Peter Darrell Trust – www.peterdarrell.org
Peter Darrell Archive – University of Glasgow
Peter Darrell features in Scottish Ballet future plans
Peter Darrell documentary by BBC2 Scotland / Artworks Scotland
on iPlayer until 10:29PM Tue, 11 Dec 2012
“Peter Darrell – Scotland’s Dance Pioneer“
One of Peter Darrell’s favourite anecdotes concerned his father giving lifts to members of the Sadler’s Wells Theatre Ballet in the late 1940s. Crammed into the family car among the young dancers would be John Cranko, Kenneth MacMillan, Darrell himself and the rather older Frederick Ashton. If father’s car had crashed, Darrell used to say, Britain’s choreographic talent for the decades to come would have been wiped out overnight.
This year and next we’re commemorating anniversaries of their deaths: 25 years since Darrell died at the age of 58; 25 for Ashton; 20 for MacMillan; 40 for Cranko. Of the four choreographers, Darrell’s work is the least performed. His ballets, which once constituted the core of Scottish Ballet’s repertoire, have been allowed to lapse. To keep his name alive, the Peter Darrell Trust was formed in 1994 to promote his work and ideals: www.peterdarrell.org. On Sunday 2 December 2012, the Trust threw a party in Scottish Ballet’s splendid headquarters in Glasgow to celebrate Darrell, reunite former company members and screen a preview of a TV documentary about him: Peter Darrell – Scotland’s Dance Pioneer, transmitted on BBC2 Scotland (only) on 4 December.
Why the decline in Darrell’s reputation? Well, he didn’t have a large, amply-funded company keen to preserve his creations. The Scottish authorities have been grudging about supporting expensive cultural organisations – especially ballet. It took ages before a national ballet company could be established in Glasgow in 1969, founded on the remnants of the 12-year-old Western Theatre Ballet. There was a certain amount of resentment at the time that purely Scottish talent had been sidelined in favour of professionals from down south. In time, however, Scotland came round to the idea that their small national company was an international one, attracting dancers from all over the world.
Early on in his career Darrell had resisted being part of an institution. Though he had joined the Sadler’s Wells Theatre Ballet in 1946, soon after graduating from de Valois’ school (along with MacMillan and Cranko), he left to pursue a freelance existence as a performer and choreographer. He ranged widely in the (mainly) commercial sector in musicals and television, working abroad as well as in Britain. He linked up with Elizabeth West in 1957 to form Western Theatre Ballet, based in Bristol, and became its director after her death in 1962. The hand-to-mouth company introduced dance-drama to the regions, using contemporary themes and music – ways of working that Darrell then took to Scottish Ballet as its founder director-choreographer.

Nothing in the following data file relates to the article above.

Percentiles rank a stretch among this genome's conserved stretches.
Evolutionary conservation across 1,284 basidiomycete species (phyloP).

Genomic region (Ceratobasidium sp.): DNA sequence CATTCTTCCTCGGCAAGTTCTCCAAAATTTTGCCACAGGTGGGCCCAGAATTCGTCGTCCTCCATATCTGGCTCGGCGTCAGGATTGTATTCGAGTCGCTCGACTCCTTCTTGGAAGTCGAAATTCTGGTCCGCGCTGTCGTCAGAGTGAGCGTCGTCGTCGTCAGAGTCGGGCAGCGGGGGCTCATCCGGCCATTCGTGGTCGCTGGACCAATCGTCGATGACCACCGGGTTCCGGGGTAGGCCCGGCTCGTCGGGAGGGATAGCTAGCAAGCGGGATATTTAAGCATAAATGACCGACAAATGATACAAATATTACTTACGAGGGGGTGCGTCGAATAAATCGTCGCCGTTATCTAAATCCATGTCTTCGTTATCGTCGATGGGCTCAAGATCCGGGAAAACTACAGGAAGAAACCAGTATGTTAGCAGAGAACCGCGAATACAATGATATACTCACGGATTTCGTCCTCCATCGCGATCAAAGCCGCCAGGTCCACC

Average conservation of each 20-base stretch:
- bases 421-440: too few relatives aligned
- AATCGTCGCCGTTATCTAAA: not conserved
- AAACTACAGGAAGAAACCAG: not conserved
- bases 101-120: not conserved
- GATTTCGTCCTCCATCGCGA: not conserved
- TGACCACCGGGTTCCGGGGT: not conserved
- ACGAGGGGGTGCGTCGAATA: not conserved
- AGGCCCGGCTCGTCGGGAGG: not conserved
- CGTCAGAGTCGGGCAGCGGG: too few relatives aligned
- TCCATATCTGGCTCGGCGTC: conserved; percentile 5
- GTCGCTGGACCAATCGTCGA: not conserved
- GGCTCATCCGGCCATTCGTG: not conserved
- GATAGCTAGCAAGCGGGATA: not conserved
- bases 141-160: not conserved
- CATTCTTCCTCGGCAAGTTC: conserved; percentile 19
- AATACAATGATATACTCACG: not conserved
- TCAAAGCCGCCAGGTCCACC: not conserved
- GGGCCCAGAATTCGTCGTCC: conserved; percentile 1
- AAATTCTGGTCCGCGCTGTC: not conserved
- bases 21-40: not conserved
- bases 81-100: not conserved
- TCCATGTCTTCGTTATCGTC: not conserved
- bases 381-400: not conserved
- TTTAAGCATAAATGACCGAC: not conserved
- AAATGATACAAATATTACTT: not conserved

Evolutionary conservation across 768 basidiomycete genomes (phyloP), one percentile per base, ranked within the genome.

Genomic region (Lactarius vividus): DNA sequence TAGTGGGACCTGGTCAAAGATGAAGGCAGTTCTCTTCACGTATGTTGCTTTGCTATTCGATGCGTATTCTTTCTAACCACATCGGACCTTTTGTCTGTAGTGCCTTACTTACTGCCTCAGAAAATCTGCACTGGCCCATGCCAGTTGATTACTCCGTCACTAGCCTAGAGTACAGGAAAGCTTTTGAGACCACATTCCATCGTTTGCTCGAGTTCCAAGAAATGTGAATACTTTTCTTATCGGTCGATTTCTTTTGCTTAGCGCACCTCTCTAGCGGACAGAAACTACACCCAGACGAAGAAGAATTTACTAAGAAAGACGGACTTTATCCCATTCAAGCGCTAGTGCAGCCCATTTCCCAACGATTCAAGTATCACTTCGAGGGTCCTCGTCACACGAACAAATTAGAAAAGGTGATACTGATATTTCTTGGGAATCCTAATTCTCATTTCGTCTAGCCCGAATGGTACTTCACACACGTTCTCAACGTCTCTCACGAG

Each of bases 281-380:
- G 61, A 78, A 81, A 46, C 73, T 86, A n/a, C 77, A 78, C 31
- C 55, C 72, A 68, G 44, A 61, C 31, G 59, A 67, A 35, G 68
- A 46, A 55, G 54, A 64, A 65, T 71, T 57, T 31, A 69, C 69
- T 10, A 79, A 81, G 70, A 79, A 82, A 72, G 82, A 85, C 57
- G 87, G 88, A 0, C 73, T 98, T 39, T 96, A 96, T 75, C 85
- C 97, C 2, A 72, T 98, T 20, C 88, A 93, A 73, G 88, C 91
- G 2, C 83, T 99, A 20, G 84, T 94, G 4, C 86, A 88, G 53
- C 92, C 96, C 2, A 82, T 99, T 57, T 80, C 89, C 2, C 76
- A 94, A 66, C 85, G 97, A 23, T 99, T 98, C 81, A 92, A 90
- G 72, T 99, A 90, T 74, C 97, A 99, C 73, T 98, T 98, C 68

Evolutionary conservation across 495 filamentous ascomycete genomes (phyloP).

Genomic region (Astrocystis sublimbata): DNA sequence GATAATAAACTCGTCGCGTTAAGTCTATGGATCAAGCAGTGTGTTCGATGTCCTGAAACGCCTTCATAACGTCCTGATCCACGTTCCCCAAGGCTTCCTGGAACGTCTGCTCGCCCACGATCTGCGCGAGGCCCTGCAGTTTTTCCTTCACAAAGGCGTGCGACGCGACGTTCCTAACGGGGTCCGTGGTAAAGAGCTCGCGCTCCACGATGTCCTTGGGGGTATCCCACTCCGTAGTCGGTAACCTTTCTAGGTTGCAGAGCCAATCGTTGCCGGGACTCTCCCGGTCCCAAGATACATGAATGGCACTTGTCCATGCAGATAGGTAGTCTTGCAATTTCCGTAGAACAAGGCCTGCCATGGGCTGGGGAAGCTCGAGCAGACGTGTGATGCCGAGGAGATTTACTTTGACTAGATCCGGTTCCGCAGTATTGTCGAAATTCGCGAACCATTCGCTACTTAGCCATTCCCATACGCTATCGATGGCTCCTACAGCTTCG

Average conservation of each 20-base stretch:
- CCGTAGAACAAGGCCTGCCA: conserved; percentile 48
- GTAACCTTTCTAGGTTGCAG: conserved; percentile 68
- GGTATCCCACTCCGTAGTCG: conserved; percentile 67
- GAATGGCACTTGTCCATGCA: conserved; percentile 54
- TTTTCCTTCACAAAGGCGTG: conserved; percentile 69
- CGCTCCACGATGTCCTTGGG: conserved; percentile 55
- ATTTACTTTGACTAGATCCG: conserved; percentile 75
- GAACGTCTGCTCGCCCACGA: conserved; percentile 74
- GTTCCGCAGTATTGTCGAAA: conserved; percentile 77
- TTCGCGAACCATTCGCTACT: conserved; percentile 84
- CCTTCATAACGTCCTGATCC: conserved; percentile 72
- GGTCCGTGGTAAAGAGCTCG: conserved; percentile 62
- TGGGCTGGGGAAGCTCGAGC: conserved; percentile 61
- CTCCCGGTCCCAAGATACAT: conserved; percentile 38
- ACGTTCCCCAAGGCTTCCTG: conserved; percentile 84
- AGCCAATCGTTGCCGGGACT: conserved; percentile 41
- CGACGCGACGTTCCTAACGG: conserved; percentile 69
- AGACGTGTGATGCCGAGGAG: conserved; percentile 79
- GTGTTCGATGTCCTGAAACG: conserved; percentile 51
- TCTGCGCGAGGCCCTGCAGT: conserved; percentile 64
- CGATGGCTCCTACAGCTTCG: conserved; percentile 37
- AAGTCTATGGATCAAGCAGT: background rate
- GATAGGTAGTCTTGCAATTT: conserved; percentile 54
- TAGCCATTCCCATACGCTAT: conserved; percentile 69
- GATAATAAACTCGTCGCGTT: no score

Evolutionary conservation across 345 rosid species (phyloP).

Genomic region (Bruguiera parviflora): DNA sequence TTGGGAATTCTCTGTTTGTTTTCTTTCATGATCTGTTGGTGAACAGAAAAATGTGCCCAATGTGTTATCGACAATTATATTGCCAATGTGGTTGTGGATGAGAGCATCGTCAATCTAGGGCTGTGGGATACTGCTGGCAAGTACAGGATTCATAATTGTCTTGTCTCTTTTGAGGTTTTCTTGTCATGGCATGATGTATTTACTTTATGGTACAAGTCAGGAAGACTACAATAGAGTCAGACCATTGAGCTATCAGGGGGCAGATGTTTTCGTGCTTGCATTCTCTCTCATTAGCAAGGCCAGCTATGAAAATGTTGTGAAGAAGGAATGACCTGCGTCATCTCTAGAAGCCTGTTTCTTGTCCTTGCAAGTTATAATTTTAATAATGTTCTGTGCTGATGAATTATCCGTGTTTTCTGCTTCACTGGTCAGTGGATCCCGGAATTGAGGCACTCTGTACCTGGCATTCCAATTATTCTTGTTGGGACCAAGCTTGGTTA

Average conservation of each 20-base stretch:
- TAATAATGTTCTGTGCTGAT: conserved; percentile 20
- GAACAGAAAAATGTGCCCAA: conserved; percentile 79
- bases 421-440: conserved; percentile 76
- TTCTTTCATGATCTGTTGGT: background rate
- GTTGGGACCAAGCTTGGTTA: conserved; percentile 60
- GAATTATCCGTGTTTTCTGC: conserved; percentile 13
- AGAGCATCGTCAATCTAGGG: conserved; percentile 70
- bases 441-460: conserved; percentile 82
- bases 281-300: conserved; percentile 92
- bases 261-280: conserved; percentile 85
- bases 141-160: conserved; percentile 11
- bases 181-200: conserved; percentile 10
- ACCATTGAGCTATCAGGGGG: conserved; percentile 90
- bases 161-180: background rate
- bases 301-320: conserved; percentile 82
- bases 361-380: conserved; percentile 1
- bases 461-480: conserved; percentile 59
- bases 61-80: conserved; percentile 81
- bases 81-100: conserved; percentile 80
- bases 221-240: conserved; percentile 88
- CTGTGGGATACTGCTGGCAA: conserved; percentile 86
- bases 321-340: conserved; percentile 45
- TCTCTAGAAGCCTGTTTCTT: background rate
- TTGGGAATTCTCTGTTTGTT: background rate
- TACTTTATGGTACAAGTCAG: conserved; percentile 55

Largely because he was out of the London limelight, Darrell’s achievements as a pioneer of dramatic narrative ballets have been overshadowed by MacMillan’s greater acclaim. Critics often credit MacMillan with breaking the mould of fairy tale ballets, making ballet as relevant to modern times as challenging plays in the theatre. But he wasn’t the only one. It’s possible, even, that Darrell was too much in tune with his times. As Clement Crisp wrote after Darrell’s death: ‘His ballets are true and fascinating mirrors of their age’. Timing a revival is always tricky. Would we want to see his Beatles ballet, Mods and Rockers (1963), again? What about his trendy Houseparty, made for BBC TV in 1964? Set to the same Poulenc music as Nijinska’s Les Biches, it portrayed the manners and morals of the early 1960s. (Houseparty was recently screened in the Diaghilev Ballets Russes exhibition in the V&A in 2010/2011.) In 1978, during the Thatcher era with its marked lack of enthusiasm for funding the arts, he created a provocative piece that took its title from a headline in The Times: Economy in Straitjacket but Still Room for Movement. Sounds as though it’s still relevant.